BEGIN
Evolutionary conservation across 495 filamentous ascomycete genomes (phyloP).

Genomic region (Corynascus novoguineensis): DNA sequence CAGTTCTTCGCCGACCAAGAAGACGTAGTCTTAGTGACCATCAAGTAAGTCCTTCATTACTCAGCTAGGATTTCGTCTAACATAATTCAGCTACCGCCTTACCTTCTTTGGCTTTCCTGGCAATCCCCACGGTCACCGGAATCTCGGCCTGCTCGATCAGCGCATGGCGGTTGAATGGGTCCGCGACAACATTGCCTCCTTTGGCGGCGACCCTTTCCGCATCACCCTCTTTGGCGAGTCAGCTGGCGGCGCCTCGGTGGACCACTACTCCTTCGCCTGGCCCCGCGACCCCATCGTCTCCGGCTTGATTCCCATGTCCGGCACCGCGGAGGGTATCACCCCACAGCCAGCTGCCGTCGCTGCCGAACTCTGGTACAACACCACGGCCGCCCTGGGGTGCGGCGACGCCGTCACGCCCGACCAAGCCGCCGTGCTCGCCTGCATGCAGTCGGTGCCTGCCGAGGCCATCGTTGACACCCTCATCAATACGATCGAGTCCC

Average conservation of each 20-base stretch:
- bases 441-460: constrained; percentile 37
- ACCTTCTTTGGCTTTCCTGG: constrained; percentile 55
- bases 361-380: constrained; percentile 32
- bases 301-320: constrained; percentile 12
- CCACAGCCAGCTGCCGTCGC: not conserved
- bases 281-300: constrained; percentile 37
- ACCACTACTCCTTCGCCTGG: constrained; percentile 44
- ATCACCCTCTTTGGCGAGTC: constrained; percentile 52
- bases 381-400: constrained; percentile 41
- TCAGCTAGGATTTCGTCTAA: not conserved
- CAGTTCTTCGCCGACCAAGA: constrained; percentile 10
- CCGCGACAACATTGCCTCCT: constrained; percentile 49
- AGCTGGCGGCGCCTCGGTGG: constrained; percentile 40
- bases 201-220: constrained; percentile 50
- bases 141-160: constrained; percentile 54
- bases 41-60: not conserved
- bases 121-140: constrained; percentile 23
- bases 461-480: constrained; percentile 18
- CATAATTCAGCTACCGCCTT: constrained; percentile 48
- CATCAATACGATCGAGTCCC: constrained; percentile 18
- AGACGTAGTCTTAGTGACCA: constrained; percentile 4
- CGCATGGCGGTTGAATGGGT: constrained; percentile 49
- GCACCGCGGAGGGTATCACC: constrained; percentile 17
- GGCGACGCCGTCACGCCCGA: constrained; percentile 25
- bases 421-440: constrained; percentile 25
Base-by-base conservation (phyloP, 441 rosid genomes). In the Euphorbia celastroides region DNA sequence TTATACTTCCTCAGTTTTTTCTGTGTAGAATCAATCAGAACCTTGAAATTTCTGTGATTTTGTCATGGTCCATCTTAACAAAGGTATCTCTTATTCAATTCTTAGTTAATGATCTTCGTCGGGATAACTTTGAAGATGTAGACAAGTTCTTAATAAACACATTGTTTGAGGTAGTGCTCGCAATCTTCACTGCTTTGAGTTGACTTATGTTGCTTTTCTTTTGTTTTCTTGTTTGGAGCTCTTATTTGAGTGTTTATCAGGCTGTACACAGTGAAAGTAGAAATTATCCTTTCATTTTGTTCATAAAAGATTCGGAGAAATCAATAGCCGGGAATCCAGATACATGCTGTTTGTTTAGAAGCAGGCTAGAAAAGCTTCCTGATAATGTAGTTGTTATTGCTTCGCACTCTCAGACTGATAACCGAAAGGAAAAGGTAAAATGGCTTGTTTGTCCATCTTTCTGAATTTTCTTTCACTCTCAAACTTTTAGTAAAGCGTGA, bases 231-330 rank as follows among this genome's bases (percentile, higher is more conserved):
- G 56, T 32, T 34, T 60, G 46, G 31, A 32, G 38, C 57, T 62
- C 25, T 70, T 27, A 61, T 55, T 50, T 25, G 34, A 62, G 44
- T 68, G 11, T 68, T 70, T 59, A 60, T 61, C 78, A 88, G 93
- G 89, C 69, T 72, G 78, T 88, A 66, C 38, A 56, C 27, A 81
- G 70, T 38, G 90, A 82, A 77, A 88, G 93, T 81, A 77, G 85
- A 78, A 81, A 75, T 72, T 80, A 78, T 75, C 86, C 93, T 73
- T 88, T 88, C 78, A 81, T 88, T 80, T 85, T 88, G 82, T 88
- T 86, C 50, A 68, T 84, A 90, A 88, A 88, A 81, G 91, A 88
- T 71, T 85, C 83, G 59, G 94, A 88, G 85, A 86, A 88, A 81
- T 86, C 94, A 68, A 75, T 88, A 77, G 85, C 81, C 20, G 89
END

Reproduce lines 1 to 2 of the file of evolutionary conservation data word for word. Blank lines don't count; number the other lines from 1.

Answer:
Evolutionary conservation across 495 filamentous ascomycete genomes (phyloP).

Genomic region (Corynascus novoguineensis): DNA sequence CAGTTCTTCGCCGACCAAGAAGACGTAGTCTTAGTGACCATCAAGTAAGTCCTTCATTACTCAGCTAGGATTTCGTCTAACATAATTCAGCTACCGCCTTACCTTCTTTGGCTTTCCTGGCAATCCCCACGGTCACCGGAATCTCGGCCTGCTCGATCAGCGCATGGCGGTTGAATGGGTCCGCGACAACATTGCCTCCTTTGGCGGCGACCCTTTCCGCATCACCCTCTTTGGCGAGTCAGCTGGCGGCGCCTCGGTGGACCACTACTCCTTCGCCTGGCCCCGCGACCCCATCGTCTCCGGCTTGATTCCCATGTCCGGCACCGCGGAGGGTATCACCCCACAGCCAGCTGCCGTCGCTGCCGAACTCTGGTACAACACCACGGCCGCCCTGGGGTGCGGCGACGCCGTCACGCCCGACCAAGCCGCCGTGCTCGCCTGCATGCAGTCGGTGCCTGCCGAGGCCATCGTTGACACCCTCATCAATACGATCGAGTCCC